The theme for the 2018 Joint Annual Meeting of CoSA, NAGARA, and SAA is Promoting Transparency. This theme acknowledges that archivists and records administrators embrace principles that foster the transparency of our actions and inspire confidence in both the record and our professions. We value transparency in the record and records processes, the responsibility it gives to our work and actions, and how it allows us to be held accountable by our constituencies. The programming offered at ARCHIVES*RECORDS 2018 will use that recognition to clearly and openly address why and how we do our work.

In keeping with this theme, the Program Committee for ARCHIVES*RECORDS 2018 would like to share more on our process with the SAA membership. Over the course of the year we’ll be contributing to Off the Record to share more on different parts of our work. In this first post, we’ll share our thoughts on what we’re looking for in a proposal, posing the question: What takes a session proposal from good to excellent?

Program Committee members’ thoughts on what they’ll be looking for during proposal evaluation follow. We hope that proposers will use this to craft excellent proposals as the deadline for submission—Wednesday, November 15—approaches!

  • For me, a good proposal is free from ambiguities. Ideally, after reading the proposal I will have clearly understood the submitter’s target audience(s), topic and contents, presentation methodology, and intended take-away(s) for the audience. (Debbie Bahn, Washington State Archives)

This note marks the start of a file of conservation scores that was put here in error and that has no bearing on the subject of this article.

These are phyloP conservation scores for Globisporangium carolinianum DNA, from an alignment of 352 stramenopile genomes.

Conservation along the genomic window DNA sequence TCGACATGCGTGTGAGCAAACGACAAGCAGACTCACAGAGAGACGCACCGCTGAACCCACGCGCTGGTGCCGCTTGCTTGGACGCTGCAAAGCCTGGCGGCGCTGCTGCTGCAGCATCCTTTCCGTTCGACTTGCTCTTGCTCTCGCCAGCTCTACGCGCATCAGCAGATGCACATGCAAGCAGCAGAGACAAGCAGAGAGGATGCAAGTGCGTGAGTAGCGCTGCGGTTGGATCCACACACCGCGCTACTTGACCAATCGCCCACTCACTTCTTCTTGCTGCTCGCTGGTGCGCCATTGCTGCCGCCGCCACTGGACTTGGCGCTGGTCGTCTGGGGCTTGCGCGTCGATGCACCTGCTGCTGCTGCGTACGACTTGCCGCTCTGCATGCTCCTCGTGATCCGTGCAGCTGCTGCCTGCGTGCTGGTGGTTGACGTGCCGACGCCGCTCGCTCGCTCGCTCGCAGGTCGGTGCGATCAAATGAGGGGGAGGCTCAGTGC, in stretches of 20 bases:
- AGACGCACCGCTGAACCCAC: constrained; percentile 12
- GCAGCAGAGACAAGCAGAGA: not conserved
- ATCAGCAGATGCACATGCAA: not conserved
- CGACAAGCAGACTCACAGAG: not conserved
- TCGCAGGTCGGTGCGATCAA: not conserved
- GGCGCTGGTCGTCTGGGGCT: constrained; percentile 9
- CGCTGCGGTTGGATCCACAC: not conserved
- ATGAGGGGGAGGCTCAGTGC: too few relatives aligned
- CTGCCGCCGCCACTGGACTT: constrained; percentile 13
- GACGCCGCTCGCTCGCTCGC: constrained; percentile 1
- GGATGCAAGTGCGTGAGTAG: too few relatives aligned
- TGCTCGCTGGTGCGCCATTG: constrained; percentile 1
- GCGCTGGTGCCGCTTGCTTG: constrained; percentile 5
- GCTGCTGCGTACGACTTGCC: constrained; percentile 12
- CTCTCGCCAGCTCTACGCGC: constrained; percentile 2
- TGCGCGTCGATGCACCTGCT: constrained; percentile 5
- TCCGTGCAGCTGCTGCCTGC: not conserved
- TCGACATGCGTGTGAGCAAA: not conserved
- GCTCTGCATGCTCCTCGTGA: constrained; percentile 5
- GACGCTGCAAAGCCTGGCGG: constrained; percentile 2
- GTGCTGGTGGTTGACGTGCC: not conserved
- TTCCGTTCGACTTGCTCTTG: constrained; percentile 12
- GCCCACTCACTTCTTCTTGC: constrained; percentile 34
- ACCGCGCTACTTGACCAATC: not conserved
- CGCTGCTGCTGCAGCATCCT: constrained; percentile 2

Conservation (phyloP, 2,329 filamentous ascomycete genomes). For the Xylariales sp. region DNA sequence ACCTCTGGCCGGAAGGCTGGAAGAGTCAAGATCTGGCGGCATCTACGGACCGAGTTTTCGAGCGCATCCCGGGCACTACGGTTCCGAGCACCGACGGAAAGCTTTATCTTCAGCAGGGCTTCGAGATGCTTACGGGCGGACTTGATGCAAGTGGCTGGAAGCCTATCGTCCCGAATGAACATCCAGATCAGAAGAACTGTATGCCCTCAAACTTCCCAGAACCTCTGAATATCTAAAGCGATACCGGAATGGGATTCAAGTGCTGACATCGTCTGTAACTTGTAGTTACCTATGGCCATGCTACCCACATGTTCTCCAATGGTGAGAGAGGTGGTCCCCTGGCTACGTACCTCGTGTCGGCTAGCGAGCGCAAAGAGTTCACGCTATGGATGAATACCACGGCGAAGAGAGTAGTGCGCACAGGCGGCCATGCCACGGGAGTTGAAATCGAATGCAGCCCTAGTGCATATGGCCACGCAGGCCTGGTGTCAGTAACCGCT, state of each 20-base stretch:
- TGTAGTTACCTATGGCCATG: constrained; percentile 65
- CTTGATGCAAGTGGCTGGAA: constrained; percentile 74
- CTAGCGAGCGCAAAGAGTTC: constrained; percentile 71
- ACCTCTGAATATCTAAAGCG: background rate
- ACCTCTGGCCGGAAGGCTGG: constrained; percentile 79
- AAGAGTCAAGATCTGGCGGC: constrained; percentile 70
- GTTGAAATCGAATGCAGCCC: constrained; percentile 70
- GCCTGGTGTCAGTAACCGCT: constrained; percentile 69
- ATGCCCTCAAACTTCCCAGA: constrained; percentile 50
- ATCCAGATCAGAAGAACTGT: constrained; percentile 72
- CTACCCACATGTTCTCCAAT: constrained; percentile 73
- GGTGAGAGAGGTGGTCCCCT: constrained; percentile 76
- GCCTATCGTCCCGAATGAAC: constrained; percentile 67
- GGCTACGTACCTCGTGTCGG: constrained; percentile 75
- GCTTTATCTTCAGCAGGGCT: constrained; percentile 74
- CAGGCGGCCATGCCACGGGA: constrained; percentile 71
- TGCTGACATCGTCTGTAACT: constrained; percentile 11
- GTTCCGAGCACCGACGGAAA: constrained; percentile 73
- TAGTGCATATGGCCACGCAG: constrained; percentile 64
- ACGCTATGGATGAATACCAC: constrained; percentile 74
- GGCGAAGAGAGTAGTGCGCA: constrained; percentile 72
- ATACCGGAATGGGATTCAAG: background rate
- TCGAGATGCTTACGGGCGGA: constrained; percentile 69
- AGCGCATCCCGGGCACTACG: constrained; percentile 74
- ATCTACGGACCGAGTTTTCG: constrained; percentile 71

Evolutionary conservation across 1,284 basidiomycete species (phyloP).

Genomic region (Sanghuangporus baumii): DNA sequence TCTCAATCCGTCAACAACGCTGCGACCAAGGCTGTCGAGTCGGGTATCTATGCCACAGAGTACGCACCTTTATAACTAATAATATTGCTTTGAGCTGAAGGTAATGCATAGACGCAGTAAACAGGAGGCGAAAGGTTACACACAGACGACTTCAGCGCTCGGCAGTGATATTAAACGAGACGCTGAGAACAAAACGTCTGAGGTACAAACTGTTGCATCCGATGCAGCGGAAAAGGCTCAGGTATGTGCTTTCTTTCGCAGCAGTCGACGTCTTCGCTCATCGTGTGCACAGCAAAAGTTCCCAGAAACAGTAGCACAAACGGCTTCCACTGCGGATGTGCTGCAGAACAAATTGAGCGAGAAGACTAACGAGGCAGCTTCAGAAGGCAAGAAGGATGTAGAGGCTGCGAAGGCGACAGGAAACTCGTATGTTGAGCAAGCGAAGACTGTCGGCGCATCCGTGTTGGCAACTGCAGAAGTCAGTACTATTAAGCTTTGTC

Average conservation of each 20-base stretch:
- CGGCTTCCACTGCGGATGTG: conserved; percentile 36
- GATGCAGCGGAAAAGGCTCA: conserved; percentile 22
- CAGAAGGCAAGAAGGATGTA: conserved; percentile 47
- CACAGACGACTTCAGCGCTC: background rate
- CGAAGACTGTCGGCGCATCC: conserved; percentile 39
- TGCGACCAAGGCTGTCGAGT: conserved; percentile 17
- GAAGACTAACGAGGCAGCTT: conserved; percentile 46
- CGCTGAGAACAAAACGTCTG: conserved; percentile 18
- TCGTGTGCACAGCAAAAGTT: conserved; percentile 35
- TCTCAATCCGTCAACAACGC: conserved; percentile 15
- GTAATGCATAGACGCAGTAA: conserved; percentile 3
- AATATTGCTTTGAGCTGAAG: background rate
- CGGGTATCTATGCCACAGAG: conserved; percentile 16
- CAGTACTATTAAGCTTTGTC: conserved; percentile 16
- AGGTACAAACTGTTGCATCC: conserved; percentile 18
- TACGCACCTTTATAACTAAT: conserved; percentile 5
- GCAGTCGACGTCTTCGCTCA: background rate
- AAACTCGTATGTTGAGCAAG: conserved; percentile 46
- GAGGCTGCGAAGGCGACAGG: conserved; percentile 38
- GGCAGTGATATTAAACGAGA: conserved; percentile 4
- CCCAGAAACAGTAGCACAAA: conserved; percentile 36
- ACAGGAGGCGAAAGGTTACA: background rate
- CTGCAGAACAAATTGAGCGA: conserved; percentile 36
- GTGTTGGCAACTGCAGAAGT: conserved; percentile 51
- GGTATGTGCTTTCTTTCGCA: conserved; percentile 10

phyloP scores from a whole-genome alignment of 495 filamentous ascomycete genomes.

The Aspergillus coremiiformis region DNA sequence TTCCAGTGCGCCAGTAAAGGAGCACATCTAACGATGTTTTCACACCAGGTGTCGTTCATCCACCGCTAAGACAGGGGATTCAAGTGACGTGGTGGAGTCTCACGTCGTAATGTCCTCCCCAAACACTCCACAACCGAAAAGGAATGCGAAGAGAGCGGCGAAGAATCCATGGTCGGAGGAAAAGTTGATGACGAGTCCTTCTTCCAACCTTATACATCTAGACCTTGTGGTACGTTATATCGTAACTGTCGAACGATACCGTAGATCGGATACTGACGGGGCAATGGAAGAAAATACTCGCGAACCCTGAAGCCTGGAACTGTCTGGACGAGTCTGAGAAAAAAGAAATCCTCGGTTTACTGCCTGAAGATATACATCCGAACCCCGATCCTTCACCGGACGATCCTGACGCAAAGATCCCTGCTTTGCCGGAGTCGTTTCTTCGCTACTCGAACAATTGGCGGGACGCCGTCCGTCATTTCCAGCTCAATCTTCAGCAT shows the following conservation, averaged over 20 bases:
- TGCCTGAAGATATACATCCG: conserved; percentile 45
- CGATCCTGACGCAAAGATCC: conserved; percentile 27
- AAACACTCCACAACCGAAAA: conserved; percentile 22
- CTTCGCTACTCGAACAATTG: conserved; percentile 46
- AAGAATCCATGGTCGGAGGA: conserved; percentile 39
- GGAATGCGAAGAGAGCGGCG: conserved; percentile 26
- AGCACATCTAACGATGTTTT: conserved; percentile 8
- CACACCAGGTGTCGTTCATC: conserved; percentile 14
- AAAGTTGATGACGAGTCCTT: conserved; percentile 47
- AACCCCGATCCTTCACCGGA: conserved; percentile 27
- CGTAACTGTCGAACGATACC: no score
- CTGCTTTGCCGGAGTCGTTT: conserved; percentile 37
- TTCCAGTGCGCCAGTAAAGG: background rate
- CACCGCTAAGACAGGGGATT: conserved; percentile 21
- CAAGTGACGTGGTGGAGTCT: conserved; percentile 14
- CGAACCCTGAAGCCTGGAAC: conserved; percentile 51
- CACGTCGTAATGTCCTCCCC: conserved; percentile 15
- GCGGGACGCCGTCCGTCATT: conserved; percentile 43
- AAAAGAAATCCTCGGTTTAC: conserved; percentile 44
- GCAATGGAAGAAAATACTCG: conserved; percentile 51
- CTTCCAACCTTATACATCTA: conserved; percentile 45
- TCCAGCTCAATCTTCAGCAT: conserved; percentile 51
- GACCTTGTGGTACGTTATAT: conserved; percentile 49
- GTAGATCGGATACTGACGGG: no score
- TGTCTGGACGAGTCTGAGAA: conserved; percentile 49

• An excellent proposal provides a hook that will grab your audience. Also remember a catchy title should show how your topic is relevant and useful, and deliver truth in advertising. (Dorothy Davis, Alabama Department of Archives and History)
  • To me, the best proposals have a clear focus and set of outcomes, regardless of topic. In other words, the submission addresses directly what information or experience they’re trying to convey and what they expect attendees to take away from the session. I’m more likely to approve a proposal with clear goals that doesn’t interest me than one in my area of focus that sort of meanders. (Brad Houston, City of Milwaukee)
  • A good proposal should have a direct and clear connection to the theme, not muddled or overly wordy. An excellent proposal would be direct but also communicate the enthusiasm the writer(s) have for the theme of the conference. Enthusiasm that would hopefully engage attendees if the proposal is chosen. (Christina Orozco)
  • Aside from being clear with why the proposal is important or has value to the profession, the types of sessions I find most rewarding are those that are framed to stimulate discussion and are less focused on simply recounting a case study. Proposals that demonstrate they are as much (if not more) for the audience to engage with or stimulate some new perspective, concept, or practice, and less for the panelists to hold forth on their niche project, would typically catch my eye for selection. (Dennis Riley, New York State Archives)
  • I like when archivists share “what really happened” with their work, both the successes and the failures. Presenting archival practice in all its complexity allows attendees to learn from speakers’ breadth of experience rather than sit back and wish their institution was equipped with the same resources and opportunities. (Sara Seltzer, J. Paul Getty Trust)
  • I place a high value on sessions that discuss real-world issues that archives and records management professionals face every day, and focus on practical ways in which we can overcome these challenges. Does the session invite discussion of solutions, or does it simply highlight problems? The former brings greater value to the participants and attendees alike, and will be given more weight in my mind. (Kris Stenson, Oregon State Archives)
  • Proposals that show creativity in thought and processes, but that are grounded in the practicalities of daily archival work, will be what I will be looking for in proposals. Submissions that demonstrate more than an idea of how things could/should work, but rather illustrate the actual archival work (successfully or unsuccessfully) will be given my top priority. Also anything that includes user studies/surveys would be a plus. (Mitch Toda, Smithsonian Institution Archives)